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> -----Original Message-----
> From: Michael Leditschke [mailto:email@example.com]
> Sent: 07 May 2002 01:18
> To: Didier PH Martin
> Cc: firstname.lastname@example.org; email@example.com
> Subject: Cocoon and "accept" request WAS "RE: [xml-dev] Call for example
> of server enabled for XML multiple representations"
> From my reading of the doco, the component in Cocoon 2 to do what
> you say is a selector.
> Alternatively, if designing a logicsheet, you can access all the request
> information via the built-in "request" environmental logicsheet.
Yep, both of those will work. The advantage in the Selector approach
is that you can make the Cocoon pipeline conditional on the header
information, which is much more flexible. While you can do this
with the request logicsheet, it'll make the XSP pages, and downstream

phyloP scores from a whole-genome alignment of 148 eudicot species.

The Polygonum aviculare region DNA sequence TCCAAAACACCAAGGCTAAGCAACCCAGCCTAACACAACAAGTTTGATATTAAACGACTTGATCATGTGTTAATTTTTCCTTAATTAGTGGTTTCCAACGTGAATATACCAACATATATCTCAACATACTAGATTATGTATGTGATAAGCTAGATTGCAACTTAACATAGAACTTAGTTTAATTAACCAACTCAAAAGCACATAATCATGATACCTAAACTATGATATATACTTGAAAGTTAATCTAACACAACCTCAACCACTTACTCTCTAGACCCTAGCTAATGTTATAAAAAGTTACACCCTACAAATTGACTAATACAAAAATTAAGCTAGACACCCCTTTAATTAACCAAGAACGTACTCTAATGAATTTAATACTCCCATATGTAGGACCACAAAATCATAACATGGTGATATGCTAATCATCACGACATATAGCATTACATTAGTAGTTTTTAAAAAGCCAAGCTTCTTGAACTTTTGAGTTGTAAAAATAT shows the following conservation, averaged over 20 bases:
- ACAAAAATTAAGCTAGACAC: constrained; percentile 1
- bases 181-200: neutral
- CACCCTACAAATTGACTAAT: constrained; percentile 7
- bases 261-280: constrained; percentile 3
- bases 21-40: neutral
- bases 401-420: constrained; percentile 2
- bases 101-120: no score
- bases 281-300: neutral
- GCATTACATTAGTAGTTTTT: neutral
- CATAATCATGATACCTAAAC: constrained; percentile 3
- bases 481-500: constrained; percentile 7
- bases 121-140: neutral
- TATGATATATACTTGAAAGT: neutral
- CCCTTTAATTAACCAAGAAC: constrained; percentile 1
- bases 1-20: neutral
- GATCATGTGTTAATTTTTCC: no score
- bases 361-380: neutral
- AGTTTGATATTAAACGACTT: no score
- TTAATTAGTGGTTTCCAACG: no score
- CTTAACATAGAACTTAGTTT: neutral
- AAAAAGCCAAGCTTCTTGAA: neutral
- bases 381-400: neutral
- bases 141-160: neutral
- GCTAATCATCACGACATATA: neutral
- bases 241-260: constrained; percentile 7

XSLT processing more complex.
I've been interested in trying out RESTful design principles for Cocoon applications.
It's currently my environment of choice for cobbling together web applications
There's a SOAP logicsheet in Cocoon also, which many folk have used
to integrate with the Google API from within XSP page. However if Google
had offered a RESTful API, similar to that which Paul described in his
article, this would be unnecessary as you'd just use a normal Cocoon Generator.
Which from a Cocoon perspective is very simple indeed.
> I have found the ibm developerworks tutorials on Cocoon excellent and a
> great introduction if, like me, you are starting from zero. Thanks Leigh!
Thanks! There's a third still to appear (on database integration).